Does Your Writing Need a Boost? Join a Book Group! – by Wendy Hobday Haugh

Does Your Writing Need a Boost? Join a Book Group! – by Wendy Hobday Haugh

In the past, whenever I’d brainstorm ways to improve my writing skills, widen my professional network, and increase bylines and sales, the idea of joining a writers’ group would come to mind. But, joining a book group? Never! I steered clear of book groups for years, fearing the required reading would take precious time away from my own reading, writing, family commitments, and down time. But, after moving to a new town, and being encouraged by several residents to attend their book group’s monthly meeting, I decided to give it a try—and I’m so glad I did! Joining a library-based group has proven beneficial to my writing life in several unexpected ways.

Book groups provide an excellent opportunity, and legitimate excuse, to escape your work desk. Far too often freelance writing is a solitary affair, so getting out once a month and interacting with a bunch of people who value and enjoy the written word as much as I do is well worth the time and effort. It’s a bona fide literary effort—without the need to produce copy!

Book groups encourage us to explore new genres. Participating in a book group has compelled me to branch out and try new books and authors I probably would have overlooked, or skipped, on my own. As a result, I’ve gained a greater appreciation for a broader range of genres and writing styles.

Book groups demonstrate the diversity of readership. I’m continually impressed by the wide range of opinions that just one book—or one scene, even — can elicit among readers. Being privy to the observations, opinions, and interpretations of other readers has helped me become a more meticulous bookworm. I used to read superficially, largely for recreational escape. Now, I tackle books more analytically, noting thematic development, studying how the author weaves together action, dialogue, and internal monologue, and assessing what works for me, story-wise—and what doesn’t.

Realizing that my own readers are equally diverse has prompted me to study my writing more closely and view individual scenes and overall plot through a wider lens. Whether writing fiction or nonfiction, my aim is to write for the widest audience possible, without diluting the gist of my story.

Book groups provide a wealth of story ideas. Since book groups offer a refreshing mix of personalities and professional backgrounds, they can be a great source of networking. Once members learned that I write regularly for a glossy regional magazine, they started passing along leads for potential subjects. I’ve successfully pitched and written several of their story ideas thus far, with several more lined up for future issues. Thanks to this supportive group of readers, my writing network has widened and I’ve come to feel more a part of my new community.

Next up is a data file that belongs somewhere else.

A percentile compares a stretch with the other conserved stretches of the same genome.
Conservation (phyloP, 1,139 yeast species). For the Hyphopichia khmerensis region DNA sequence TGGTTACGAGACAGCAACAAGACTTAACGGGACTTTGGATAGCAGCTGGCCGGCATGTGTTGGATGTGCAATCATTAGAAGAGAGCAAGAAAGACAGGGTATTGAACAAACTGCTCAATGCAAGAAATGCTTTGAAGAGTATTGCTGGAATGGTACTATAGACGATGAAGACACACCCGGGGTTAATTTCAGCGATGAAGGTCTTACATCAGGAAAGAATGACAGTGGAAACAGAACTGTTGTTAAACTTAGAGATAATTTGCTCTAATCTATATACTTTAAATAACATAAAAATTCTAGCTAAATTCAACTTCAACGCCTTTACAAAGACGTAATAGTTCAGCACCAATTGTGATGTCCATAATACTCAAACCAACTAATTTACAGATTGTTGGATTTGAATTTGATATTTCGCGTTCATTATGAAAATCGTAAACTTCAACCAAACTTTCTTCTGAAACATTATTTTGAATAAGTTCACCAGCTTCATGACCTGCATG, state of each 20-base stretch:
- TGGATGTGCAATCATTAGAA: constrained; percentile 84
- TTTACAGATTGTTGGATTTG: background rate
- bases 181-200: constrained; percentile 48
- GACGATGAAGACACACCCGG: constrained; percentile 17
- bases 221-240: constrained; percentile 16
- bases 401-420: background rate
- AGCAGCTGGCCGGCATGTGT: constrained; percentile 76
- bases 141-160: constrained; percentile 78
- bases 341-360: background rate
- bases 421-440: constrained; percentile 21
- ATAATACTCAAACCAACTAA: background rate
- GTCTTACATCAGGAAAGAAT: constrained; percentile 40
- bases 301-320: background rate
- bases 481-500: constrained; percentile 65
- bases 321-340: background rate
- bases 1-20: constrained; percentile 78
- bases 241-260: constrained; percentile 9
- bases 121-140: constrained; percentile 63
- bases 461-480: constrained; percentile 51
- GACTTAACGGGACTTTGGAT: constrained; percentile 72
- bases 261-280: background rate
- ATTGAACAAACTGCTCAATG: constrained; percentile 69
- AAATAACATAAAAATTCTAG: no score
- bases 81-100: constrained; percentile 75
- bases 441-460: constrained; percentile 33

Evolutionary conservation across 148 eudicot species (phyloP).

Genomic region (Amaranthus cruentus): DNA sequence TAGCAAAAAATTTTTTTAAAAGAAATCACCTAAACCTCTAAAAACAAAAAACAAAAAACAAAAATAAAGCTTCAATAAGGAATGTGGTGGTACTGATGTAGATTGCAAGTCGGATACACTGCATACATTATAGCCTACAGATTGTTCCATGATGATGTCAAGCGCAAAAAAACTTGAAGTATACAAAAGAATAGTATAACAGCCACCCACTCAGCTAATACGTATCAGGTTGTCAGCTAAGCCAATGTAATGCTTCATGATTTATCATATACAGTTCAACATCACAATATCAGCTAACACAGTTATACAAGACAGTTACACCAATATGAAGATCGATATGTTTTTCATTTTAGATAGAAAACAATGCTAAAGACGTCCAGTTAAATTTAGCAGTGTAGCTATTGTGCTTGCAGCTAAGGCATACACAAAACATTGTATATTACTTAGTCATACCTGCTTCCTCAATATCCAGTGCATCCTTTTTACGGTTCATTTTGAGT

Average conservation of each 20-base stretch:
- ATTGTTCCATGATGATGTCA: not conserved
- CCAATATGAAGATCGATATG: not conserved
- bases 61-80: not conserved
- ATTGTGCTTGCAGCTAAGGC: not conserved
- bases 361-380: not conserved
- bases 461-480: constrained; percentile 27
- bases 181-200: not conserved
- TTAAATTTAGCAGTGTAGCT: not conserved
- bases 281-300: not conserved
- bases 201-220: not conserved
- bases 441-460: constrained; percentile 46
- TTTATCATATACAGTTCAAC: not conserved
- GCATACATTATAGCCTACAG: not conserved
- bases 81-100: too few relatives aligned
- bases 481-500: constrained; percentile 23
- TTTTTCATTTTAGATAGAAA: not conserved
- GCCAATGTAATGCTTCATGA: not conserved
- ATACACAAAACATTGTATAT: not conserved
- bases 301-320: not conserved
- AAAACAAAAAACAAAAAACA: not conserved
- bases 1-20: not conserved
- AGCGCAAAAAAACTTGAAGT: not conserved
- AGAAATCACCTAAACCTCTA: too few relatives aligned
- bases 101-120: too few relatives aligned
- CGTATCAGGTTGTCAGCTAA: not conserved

Book groups can lead to other literary opportunities. Last year, I arranged to have a local author visit our book group for a special summertime event. Preceding the event, I pitched and got the go-ahead for a story about author Richard Matturro’s writing career and his passion for historic wooden rollercoasters. A few weeks before the event, when the article hit the stands, I delivered a stack of magazines to the library’s ‘free’ table. The story bolstered the library event, gave the author some welcomed press, and earned me a nice byline and check.

In our book group, each monthly meeting is led by a different member. So, if you’re looking to boost your speaking skills, book groups can provide a perfect, low-key opportunity. Recently, I’ve begun plans to offer a writing workshop at the library. It hasn’t been scheduled yet, but I credit my book group involvement for building my confidence and paving the way for this future event.

By joining a book group, I’ve found an enthusiastic tribe of readers, enjoyed invigorating discussions, and gleaned numerous networking tips. In addition to becoming a more intuitive reader and writer, I’ve even begun to manage my free time more effectively: more reading, less TV! Better yet, I’ve stepped away from my computer, made new friends, and had a ton of FUN! And, what freelance writer couldn’t use a little more of that?


A freelance writer and former piano teacher, Wendy Hobday Haugh’s short stories, articles, and poems have appeared in dozens of national and regional publications. Wendy lives with one husband, two frisky felines, and a herd of white-tailed deer in the Adirondack foothills of upstate New York.